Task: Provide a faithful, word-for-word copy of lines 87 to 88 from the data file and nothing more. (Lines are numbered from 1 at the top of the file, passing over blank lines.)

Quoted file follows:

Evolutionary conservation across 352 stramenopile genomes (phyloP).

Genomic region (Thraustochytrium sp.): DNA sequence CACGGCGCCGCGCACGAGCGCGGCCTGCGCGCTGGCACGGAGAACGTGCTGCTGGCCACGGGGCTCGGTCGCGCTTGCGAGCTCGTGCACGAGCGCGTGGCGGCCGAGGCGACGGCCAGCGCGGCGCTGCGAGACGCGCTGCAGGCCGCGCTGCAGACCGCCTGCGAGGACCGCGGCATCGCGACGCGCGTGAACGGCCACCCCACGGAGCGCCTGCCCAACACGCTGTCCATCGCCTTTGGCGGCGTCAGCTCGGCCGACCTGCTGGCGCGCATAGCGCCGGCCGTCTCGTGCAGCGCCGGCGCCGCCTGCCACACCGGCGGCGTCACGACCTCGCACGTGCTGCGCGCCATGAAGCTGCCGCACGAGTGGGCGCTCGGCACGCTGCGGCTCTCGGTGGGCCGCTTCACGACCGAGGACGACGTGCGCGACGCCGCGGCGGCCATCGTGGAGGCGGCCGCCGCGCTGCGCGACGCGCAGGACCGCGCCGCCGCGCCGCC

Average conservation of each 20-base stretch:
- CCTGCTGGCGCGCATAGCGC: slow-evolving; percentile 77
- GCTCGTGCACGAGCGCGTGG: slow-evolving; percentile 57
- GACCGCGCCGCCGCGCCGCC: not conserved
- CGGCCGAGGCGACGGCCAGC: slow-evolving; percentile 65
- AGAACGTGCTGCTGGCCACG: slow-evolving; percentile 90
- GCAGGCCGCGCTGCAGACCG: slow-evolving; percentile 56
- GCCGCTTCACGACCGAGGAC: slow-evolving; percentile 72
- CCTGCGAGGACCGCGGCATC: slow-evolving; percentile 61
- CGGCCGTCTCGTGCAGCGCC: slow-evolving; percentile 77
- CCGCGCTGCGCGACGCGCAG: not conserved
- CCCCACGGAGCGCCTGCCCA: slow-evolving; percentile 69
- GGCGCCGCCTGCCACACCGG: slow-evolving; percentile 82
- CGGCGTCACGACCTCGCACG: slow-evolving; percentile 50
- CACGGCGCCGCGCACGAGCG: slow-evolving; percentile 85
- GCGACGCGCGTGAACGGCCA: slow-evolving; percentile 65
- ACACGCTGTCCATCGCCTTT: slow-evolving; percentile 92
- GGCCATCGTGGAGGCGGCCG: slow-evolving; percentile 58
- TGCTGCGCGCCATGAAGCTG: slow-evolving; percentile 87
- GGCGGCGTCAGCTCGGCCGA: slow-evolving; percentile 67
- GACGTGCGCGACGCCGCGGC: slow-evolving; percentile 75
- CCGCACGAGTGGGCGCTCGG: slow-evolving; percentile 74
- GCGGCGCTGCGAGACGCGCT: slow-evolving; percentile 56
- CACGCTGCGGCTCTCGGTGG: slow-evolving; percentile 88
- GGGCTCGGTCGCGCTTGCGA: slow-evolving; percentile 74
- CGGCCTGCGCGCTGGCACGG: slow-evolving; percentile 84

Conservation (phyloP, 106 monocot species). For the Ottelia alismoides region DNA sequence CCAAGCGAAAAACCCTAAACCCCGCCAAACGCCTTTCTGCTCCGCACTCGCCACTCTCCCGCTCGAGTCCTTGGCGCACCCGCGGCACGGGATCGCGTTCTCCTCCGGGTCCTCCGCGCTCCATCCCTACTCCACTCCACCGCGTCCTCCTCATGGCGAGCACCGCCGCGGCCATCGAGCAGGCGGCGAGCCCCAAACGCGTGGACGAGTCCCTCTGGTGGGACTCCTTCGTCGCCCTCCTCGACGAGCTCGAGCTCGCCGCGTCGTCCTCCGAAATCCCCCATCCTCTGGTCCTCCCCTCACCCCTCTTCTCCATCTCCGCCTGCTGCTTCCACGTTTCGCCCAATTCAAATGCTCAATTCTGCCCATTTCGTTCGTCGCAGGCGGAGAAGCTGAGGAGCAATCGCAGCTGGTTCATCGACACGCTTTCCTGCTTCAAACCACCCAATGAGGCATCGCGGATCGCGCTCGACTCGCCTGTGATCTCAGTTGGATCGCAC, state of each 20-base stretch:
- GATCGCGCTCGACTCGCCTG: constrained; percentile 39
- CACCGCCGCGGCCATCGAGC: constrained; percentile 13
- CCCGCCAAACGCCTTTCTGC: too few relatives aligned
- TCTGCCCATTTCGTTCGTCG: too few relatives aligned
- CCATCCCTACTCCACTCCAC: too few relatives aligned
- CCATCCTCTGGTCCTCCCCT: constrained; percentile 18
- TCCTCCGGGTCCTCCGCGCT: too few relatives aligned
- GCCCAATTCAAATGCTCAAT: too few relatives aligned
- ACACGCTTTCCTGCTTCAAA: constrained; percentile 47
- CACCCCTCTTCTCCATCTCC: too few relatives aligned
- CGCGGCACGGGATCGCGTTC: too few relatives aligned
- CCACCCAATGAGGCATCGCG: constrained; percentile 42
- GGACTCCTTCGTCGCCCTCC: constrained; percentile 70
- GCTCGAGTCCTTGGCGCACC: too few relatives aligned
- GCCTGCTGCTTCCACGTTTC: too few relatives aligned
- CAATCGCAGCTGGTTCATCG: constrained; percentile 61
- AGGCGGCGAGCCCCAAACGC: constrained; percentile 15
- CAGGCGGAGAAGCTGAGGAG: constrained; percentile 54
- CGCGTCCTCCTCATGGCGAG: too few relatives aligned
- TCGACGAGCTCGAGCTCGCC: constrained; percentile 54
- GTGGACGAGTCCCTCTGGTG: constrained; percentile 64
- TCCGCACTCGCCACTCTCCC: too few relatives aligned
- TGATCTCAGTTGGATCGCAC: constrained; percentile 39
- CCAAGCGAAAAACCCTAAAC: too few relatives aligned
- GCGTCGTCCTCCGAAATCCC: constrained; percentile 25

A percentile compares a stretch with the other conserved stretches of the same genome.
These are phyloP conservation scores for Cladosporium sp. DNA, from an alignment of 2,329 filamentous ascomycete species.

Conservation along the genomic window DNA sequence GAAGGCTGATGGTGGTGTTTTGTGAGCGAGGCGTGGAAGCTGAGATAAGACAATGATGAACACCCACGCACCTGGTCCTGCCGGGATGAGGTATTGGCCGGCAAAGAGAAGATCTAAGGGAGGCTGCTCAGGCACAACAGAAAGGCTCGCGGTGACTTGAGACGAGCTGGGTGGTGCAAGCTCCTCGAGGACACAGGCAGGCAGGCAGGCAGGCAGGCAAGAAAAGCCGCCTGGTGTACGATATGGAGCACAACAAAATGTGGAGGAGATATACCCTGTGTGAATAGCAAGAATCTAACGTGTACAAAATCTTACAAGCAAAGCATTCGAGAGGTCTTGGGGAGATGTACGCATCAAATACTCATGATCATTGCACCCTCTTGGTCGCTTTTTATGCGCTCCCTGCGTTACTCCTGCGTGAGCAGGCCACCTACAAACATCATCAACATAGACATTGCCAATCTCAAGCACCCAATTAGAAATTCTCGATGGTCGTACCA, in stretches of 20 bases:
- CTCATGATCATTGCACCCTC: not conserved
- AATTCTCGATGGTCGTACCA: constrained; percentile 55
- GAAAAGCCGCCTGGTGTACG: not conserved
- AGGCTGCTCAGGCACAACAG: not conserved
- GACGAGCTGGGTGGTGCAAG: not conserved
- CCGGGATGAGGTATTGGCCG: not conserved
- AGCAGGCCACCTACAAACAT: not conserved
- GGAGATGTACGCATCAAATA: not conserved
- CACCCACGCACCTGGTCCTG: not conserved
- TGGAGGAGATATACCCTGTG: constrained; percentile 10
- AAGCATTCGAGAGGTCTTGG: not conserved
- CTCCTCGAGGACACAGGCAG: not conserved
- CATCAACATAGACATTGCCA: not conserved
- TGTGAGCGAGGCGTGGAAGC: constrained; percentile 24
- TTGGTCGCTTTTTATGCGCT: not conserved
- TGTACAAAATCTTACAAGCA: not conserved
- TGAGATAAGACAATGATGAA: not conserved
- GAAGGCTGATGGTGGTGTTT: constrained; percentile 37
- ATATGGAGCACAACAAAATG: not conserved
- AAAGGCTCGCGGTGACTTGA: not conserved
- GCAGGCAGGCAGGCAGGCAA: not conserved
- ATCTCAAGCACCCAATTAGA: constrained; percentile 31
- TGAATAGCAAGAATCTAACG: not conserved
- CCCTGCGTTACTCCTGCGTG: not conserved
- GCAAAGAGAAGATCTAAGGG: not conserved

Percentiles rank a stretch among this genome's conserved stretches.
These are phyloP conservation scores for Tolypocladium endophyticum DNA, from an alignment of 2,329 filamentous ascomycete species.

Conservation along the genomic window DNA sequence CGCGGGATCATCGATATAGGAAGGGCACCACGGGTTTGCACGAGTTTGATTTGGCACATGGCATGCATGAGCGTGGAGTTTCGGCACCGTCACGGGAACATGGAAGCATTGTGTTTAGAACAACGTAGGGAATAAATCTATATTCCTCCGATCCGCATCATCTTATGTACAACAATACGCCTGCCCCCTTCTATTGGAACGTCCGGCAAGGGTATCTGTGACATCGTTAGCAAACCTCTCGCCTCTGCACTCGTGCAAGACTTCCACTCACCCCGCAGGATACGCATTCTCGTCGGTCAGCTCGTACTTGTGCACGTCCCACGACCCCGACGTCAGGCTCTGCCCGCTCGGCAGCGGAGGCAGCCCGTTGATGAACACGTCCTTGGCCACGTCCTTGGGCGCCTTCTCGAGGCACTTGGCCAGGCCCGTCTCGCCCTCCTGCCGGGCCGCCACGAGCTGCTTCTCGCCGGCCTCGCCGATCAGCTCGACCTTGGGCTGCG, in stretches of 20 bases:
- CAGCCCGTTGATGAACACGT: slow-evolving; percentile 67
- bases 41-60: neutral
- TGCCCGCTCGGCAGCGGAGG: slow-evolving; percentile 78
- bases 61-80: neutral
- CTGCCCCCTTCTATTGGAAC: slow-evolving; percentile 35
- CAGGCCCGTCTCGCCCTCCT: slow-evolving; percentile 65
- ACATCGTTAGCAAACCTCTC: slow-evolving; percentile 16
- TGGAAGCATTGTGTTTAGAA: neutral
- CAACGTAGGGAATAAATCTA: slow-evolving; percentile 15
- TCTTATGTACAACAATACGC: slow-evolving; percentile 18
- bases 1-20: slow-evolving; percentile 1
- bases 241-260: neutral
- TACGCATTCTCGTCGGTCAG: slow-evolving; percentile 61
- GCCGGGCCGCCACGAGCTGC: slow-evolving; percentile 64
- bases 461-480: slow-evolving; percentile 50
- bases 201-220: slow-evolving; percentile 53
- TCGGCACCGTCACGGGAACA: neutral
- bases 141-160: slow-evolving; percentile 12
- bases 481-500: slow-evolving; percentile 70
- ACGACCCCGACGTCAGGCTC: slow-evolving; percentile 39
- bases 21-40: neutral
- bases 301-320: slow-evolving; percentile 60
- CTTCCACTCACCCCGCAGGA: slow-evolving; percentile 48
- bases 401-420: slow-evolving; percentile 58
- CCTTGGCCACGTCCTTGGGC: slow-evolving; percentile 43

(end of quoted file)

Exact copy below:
- bases 41-60: neutral
- TGCCCGCTCGGCAGCGGAGG: slow-evolving; percentile 78